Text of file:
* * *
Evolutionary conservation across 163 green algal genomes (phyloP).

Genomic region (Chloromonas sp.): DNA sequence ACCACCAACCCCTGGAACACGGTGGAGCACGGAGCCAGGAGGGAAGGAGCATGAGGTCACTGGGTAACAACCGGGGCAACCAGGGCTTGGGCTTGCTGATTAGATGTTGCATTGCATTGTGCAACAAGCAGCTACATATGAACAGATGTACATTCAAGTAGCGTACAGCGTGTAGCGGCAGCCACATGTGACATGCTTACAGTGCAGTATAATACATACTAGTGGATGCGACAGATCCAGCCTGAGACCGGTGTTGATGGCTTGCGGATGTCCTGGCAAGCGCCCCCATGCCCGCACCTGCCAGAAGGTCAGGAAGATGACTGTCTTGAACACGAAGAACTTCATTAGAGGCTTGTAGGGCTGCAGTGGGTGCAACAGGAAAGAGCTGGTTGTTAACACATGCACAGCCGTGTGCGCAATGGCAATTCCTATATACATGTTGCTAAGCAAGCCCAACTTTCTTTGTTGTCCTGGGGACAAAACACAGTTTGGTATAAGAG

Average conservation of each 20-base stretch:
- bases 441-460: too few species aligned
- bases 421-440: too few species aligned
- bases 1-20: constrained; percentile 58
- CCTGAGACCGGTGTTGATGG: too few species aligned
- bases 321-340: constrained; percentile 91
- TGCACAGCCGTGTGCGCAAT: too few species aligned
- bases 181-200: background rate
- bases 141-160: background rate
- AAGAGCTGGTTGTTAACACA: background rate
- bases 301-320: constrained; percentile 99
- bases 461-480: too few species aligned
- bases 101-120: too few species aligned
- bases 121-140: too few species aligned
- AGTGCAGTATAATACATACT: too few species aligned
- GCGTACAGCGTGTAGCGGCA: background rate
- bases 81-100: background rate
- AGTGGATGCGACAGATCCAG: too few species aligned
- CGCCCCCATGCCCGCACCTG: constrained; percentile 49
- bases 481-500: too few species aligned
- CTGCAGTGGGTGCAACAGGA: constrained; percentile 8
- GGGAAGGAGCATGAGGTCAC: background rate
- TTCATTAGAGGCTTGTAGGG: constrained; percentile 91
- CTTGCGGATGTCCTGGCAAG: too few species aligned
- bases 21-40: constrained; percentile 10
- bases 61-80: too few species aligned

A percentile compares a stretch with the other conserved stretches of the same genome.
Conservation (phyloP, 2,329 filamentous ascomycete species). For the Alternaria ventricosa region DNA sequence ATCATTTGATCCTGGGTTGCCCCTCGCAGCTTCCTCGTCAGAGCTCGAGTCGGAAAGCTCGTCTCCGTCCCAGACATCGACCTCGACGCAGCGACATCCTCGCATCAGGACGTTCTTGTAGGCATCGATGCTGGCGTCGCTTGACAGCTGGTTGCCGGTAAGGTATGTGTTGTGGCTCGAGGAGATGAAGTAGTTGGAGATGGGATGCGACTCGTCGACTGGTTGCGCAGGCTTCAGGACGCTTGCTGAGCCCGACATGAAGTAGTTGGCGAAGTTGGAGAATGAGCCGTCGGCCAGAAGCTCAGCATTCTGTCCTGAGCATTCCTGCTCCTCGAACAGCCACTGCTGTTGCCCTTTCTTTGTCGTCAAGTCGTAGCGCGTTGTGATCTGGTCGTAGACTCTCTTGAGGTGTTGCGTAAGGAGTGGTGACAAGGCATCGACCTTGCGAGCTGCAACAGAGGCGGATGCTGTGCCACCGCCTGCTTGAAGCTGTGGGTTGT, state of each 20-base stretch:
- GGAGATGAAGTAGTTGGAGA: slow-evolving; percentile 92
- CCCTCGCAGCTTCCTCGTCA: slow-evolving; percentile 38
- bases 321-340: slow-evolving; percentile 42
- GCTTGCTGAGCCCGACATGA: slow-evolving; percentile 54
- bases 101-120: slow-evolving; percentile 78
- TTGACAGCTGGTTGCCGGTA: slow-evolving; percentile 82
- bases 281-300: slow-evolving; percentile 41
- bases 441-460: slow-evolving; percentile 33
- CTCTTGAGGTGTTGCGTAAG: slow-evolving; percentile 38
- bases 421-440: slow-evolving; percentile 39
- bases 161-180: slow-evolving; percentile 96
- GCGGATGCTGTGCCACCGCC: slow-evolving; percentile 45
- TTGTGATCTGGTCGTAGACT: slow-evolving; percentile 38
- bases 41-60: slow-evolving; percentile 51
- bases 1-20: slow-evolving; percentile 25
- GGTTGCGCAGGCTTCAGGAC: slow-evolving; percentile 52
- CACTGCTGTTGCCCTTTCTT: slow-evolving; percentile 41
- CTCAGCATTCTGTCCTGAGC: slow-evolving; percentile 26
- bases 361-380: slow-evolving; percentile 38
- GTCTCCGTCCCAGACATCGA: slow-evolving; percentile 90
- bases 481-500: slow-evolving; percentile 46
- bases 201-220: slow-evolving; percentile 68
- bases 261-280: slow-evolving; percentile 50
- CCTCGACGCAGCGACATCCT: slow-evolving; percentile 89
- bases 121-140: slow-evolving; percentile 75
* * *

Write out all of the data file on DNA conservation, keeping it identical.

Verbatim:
Evolutionary conservation across 163 green algal genomes (phyloP).

Genomic region (Chloromonas sp.): DNA sequence ACCACCAACCCCTGGAACACGGTGGAGCACGGAGCCAGGAGGGAAGGAGCATGAGGTCACTGGGTAACAACCGGGGCAACCAGGGCTTGGGCTTGCTGATTAGATGTTGCATTGCATTGTGCAACAAGCAGCTACATATGAACAGATGTACATTCAAGTAGCGTACAGCGTGTAGCGGCAGCCACATGTGACATGCTTACAGTGCAGTATAATACATACTAGTGGATGCGACAGATCCAGCCTGAGACCGGTGTTGATGGCTTGCGGATGTCCTGGCAAGCGCCCCCATGCCCGCACCTGCCAGAAGGTCAGGAAGATGACTGTCTTGAACACGAAGAACTTCATTAGAGGCTTGTAGGGCTGCAGTGGGTGCAACAGGAAAGAGCTGGTTGTTAACACATGCACAGCCGTGTGCGCAATGGCAATTCCTATATACATGTTGCTAAGCAAGCCCAACTTTCTTTGTTGTCCTGGGGACAAAACACAGTTTGGTATAAGAG

Average conservation of each 20-base stretch:
- bases 441-460: too few species aligned
- bases 421-440: too few species aligned
- bases 1-20: constrained; percentile 58
- CCTGAGACCGGTGTTGATGG: too few species aligned
- bases 321-340: constrained; percentile 91
- TGCACAGCCGTGTGCGCAAT: too few species aligned
- bases 181-200: background rate
- bases 141-160: background rate
- AAGAGCTGGTTGTTAACACA: background rate
- bases 301-320: constrained; percentile 99
- bases 461-480: too few species aligned
- bases 101-120: too few species aligned
- bases 121-140: too few species aligned
- AGTGCAGTATAATACATACT: too few species aligned
- GCGTACAGCGTGTAGCGGCA: background rate
- bases 81-100: background rate
- AGTGGATGCGACAGATCCAG: too few species aligned
- CGCCCCCATGCCCGCACCTG: constrained; percentile 49
- bases 481-500: too few species aligned
- CTGCAGTGGGTGCAACAGGA: constrained; percentile 8
- GGGAAGGAGCATGAGGTCAC: background rate
- TTCATTAGAGGCTTGTAGGG: constrained; percentile 91
- CTTGCGGATGTCCTGGCAAG: too few species aligned
- bases 21-40: constrained; percentile 10
- bases 61-80: too few species aligned

A percentile compares a stretch with the other conserved stretches of the same genome.
Conservation (phyloP, 2,329 filamentous ascomycete species). For the Alternaria ventricosa region DNA sequence ATCATTTGATCCTGGGTTGCCCCTCGCAGCTTCCTCGTCAGAGCTCGAGTCGGAAAGCTCGTCTCCGTCCCAGACATCGACCTCGACGCAGCGACATCCTCGCATCAGGACGTTCTTGTAGGCATCGATGCTGGCGTCGCTTGACAGCTGGTTGCCGGTAAGGTATGTGTTGTGGCTCGAGGAGATGAAGTAGTTGGAGATGGGATGCGACTCGTCGACTGGTTGCGCAGGCTTCAGGACGCTTGCTGAGCCCGACATGAAGTAGTTGGCGAAGTTGGAGAATGAGCCGTCGGCCAGAAGCTCAGCATTCTGTCCTGAGCATTCCTGCTCCTCGAACAGCCACTGCTGTTGCCCTTTCTTTGTCGTCAAGTCGTAGCGCGTTGTGATCTGGTCGTAGACTCTCTTGAGGTGTTGCGTAAGGAGTGGTGACAAGGCATCGACCTTGCGAGCTGCAACAGAGGCGGATGCTGTGCCACCGCCTGCTTGAAGCTGTGGGTTGT, state of each 20-base stretch:
- GGAGATGAAGTAGTTGGAGA: slow-evolving; percentile 92
- CCCTCGCAGCTTCCTCGTCA: slow-evolving; percentile 38
- bases 321-340: slow-evolving; percentile 42
- GCTTGCTGAGCCCGACATGA: slow-evolving; percentile 54
- bases 101-120: slow-evolving; percentile 78
- TTGACAGCTGGTTGCCGGTA: slow-evolving; percentile 82
- bases 281-300: slow-evolving; percentile 41
- bases 441-460: slow-evolving; percentile 33
- CTCTTGAGGTGTTGCGTAAG: slow-evolving; percentile 38
- bases 421-440: slow-evolving; percentile 39
- bases 161-180: slow-evolving; percentile 96
- GCGGATGCTGTGCCACCGCC: slow-evolving; percentile 45
- TTGTGATCTGGTCGTAGACT: slow-evolving; percentile 38
- bases 41-60: slow-evolving; percentile 51
- bases 1-20: slow-evolving; percentile 25
- GGTTGCGCAGGCTTCAGGAC: slow-evolving; percentile 52
- CACTGCTGTTGCCCTTTCTT: slow-evolving; percentile 41
- CTCAGCATTCTGTCCTGAGC: slow-evolving; percentile 26
- bases 361-380: slow-evolving; percentile 38
- GTCTCCGTCCCAGACATCGA: slow-evolving; percentile 90
- bases 481-500: slow-evolving; percentile 46
- bases 201-220: slow-evolving; percentile 68
- bases 261-280: slow-evolving; percentile 50
- CCTCGACGCAGCGACATCCT: slow-evolving; percentile 89
- bases 121-140: slow-evolving; percentile 75